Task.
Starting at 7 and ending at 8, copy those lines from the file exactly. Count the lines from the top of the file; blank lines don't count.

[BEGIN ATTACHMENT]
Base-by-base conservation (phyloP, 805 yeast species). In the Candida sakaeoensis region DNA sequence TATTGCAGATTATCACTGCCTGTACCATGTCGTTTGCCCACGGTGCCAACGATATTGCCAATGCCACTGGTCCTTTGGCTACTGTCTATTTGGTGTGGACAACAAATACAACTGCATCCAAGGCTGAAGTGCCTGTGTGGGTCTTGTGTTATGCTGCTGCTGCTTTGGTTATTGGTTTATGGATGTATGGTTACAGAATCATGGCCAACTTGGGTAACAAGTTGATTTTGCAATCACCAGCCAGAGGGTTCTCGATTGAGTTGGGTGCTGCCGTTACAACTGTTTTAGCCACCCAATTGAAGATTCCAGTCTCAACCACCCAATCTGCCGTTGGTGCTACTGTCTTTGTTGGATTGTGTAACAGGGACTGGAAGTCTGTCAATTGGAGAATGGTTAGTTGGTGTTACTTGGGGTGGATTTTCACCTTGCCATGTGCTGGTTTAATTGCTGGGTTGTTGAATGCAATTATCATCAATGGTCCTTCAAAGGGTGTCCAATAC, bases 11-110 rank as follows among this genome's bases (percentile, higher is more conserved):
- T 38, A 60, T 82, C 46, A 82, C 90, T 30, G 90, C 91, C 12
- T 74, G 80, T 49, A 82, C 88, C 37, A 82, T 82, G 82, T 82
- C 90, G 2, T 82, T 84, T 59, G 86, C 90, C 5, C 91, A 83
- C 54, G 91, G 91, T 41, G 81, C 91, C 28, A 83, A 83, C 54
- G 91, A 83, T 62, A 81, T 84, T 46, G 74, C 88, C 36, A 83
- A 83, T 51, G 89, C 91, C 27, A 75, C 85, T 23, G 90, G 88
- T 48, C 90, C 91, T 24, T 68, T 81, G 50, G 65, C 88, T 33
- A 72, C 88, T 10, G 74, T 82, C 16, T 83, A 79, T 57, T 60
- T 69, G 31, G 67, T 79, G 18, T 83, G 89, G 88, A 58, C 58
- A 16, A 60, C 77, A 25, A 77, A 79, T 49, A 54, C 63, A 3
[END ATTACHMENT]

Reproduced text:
- A 83, T 51, G 89, C 91, C 27, A 75, C 85, T 23, G 90, G 88
- T 48, C 90, C 91, T 24, T 68, T 81, G 50, G 65, C 88, T 33